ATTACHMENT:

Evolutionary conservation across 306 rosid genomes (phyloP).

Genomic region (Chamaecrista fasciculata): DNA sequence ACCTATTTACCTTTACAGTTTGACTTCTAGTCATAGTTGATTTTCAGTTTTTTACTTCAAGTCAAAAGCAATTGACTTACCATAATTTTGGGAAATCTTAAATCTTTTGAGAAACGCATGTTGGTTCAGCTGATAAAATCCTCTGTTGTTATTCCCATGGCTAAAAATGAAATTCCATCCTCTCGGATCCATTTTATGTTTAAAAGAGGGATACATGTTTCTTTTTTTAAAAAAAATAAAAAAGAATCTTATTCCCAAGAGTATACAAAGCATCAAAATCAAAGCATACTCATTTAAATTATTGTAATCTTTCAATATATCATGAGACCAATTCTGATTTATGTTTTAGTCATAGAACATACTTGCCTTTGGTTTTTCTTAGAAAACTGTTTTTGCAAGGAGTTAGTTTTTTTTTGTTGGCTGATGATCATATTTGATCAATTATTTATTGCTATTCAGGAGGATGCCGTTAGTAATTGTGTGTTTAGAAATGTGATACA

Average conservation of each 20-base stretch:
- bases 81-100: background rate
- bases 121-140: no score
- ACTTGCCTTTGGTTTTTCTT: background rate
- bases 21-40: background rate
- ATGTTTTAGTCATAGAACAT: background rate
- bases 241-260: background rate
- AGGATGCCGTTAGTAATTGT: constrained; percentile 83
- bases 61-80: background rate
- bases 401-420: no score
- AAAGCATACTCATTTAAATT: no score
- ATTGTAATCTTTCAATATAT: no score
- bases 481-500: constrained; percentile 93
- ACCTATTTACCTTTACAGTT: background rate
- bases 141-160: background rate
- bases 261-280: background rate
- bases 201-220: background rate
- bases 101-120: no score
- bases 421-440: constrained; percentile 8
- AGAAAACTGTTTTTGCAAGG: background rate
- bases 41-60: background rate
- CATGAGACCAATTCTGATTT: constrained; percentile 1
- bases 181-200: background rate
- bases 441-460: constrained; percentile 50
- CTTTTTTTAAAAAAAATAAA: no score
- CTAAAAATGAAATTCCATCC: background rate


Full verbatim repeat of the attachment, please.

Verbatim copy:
Evolutionary conservation across 306 rosid genomes (phyloP).

Genomic region (Chamaecrista fasciculata): DNA sequence ACCTATTTACCTTTACAGTTTGACTTCTAGTCATAGTTGATTTTCAGTTTTTTACTTCAAGTCAAAAGCAATTGACTTACCATAATTTTGGGAAATCTTAAATCTTTTGAGAAACGCATGTTGGTTCAGCTGATAAAATCCTCTGTTGTTATTCCCATGGCTAAAAATGAAATTCCATCCTCTCGGATCCATTTTATGTTTAAAAGAGGGATACATGTTTCTTTTTTTAAAAAAAATAAAAAAGAATCTTATTCCCAAGAGTATACAAAGCATCAAAATCAAAGCATACTCATTTAAATTATTGTAATCTTTCAATATATCATGAGACCAATTCTGATTTATGTTTTAGTCATAGAACATACTTGCCTTTGGTTTTTCTTAGAAAACTGTTTTTGCAAGGAGTTAGTTTTTTTTTGTTGGCTGATGATCATATTTGATCAATTATTTATTGCTATTCAGGAGGATGCCGTTAGTAATTGTGTGTTTAGAAATGTGATACA

Average conservation of each 20-base stretch:
- bases 81-100: background rate
- bases 121-140: no score
- ACTTGCCTTTGGTTTTTCTT: background rate
- bases 21-40: background rate
- ATGTTTTAGTCATAGAACAT: background rate
- bases 241-260: background rate
- AGGATGCCGTTAGTAATTGT: constrained; percentile 83
- bases 61-80: background rate
- bases 401-420: no score
- AAAGCATACTCATTTAAATT: no score
- ATTGTAATCTTTCAATATAT: no score
- bases 481-500: constrained; percentile 93
- ACCTATTTACCTTTACAGTT: background rate
- bases 141-160: background rate
- bases 261-280: background rate
- bases 201-220: background rate
- bases 101-120: no score
- bases 421-440: constrained; percentile 8
- AGAAAACTGTTTTTGCAAGG: background rate
- bases 41-60: background rate
- CATGAGACCAATTCTGATTT: constrained; percentile 1
- bases 181-200: background rate
- bases 441-460: constrained; percentile 50
- CTTTTTTTAAAAAAAATAAA: no score
- CTAAAAATGAAATTCCATCC: background rate